Heard it that 'develop for mobile, use css because soon mobile clients will came and flexible layout would be important, everyone would read e-books so paper books are at risks and anyway, mobile is the future, ahoy, mobile internet!' I've been hearing this for years now. But I remember when my mother gave me my first mobile phone - none of my friends had mobile that time - that she gave me this to "always be available". But mobile doesn't do a good job at this: I don't know if I call somebody where will the call find her: at home, at bus, at school, being with her lover... you just don't know that simply. Probably you fear that it will find her at wrong time, that's why you send an SMS: not too interactive, although it has delivery receipt feature, yet you don't know if the recipient was really available and when will an answer come if any.

I used my mobile phone to tell my friends where I am now, and mostly to ask help - they were besides real computers, with enjoyable internet connection (mine was gprs 4+2, which means basically dial-up speed), not to mention that firefox and opera maxi (tm :) were compatible with "normal, usual hungarian web pages" where most of the information I wanted to reach resided. It was fun to have the instant availability of my friends in my pocket, that I could chat along a long journey with them if there were nothing else interesting. And I always knew who I can chat with, and answers came instantly.

(Note: I was using T-Mobile GPRS Net subscription, which contains 50MB of data transfer per month bundled in the subscription fee - since I use it for jabber only, I'm not talky enough to overrun this just by chatting :)

Of course, not "realtime" and "always-on presence" are the only key concepts of future mobile technology, but I'm sure they're one of them. Sorry for bothering you with such general posts - I'm preparing some research papers now on Jabber, so next time I hope I could provide you with more concrete, protocol and a bit implementation-related things :)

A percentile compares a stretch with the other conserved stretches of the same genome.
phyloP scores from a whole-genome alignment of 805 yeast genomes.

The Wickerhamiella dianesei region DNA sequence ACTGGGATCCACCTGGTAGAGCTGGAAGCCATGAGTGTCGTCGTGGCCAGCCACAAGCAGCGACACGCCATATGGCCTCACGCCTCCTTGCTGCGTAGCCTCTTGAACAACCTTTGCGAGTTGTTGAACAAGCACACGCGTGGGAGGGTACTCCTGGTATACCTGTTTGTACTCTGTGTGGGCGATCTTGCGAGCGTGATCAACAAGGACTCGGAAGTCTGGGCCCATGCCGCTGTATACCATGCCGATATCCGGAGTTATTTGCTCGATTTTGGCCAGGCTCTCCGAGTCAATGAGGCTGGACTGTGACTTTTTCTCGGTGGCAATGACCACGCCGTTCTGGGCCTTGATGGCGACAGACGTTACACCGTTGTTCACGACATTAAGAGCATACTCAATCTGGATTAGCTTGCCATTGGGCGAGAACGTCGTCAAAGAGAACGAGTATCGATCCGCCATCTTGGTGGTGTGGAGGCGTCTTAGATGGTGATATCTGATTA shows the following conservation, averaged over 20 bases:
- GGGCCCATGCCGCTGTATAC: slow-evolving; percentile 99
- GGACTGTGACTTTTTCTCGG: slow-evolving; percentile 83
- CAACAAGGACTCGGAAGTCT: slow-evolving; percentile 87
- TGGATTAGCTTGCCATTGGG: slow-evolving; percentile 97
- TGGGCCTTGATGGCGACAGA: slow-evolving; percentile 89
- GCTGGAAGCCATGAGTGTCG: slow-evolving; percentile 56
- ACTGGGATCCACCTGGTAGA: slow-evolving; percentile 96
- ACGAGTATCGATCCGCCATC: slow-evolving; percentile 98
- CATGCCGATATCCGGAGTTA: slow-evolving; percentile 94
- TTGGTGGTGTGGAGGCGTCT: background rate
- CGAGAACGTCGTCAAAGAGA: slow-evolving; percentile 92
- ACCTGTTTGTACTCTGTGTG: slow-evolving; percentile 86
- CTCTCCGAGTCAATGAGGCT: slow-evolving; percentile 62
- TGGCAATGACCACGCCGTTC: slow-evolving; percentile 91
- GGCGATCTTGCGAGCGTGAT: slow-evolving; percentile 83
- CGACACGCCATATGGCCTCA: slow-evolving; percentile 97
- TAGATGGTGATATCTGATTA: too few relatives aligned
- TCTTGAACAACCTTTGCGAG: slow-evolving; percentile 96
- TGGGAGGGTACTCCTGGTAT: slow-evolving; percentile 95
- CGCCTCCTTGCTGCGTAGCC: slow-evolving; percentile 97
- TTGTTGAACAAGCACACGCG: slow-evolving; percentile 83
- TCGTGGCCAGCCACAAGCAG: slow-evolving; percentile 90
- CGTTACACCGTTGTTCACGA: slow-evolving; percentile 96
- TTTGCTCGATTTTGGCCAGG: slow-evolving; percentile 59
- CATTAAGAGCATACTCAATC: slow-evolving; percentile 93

Saturday, April 7, 2007

Freemail and jabber

[This post was originally in Hungarian on my personal blog, and was sent to some people inside and near Hungarian ISP T-Online, which owns freemail. Freemail is the oldest e-mail service in Hungary, with roughly 3 million users, that wasn't updated for many years. In March, T-Online announced the public beta of the new freemail, which has a built in IM-client in javascript built on jabber, and a SIP client (for which T-Online has already a desktop VoIP client, called Klip, since 2005 or so) in java. But the jabber service is only available through the web interface (yup, http-binding), and no s2s is allowed.]

Dear T-Online developers,

First, I'd like to express my happiness about that freemail has chosen the standard, open source - rooted Jabber / XMPP protocol instead of proprietary solutions. This - because of the amount of users - is a big step in the history of jabber service too: to the usually cited 50 million users this 3 million growth is significant, let alone considering the internet penetration in our country [it's about 30-40% on 10 million people]. I hope that soon every Hungarian internet user could have a Jabber account, what could cause an innovational movement unprecedented in Hungary. I believe, that there's much unexploited potential behind this technology, and that it can develop further in an open competition, in a market-oriented environment.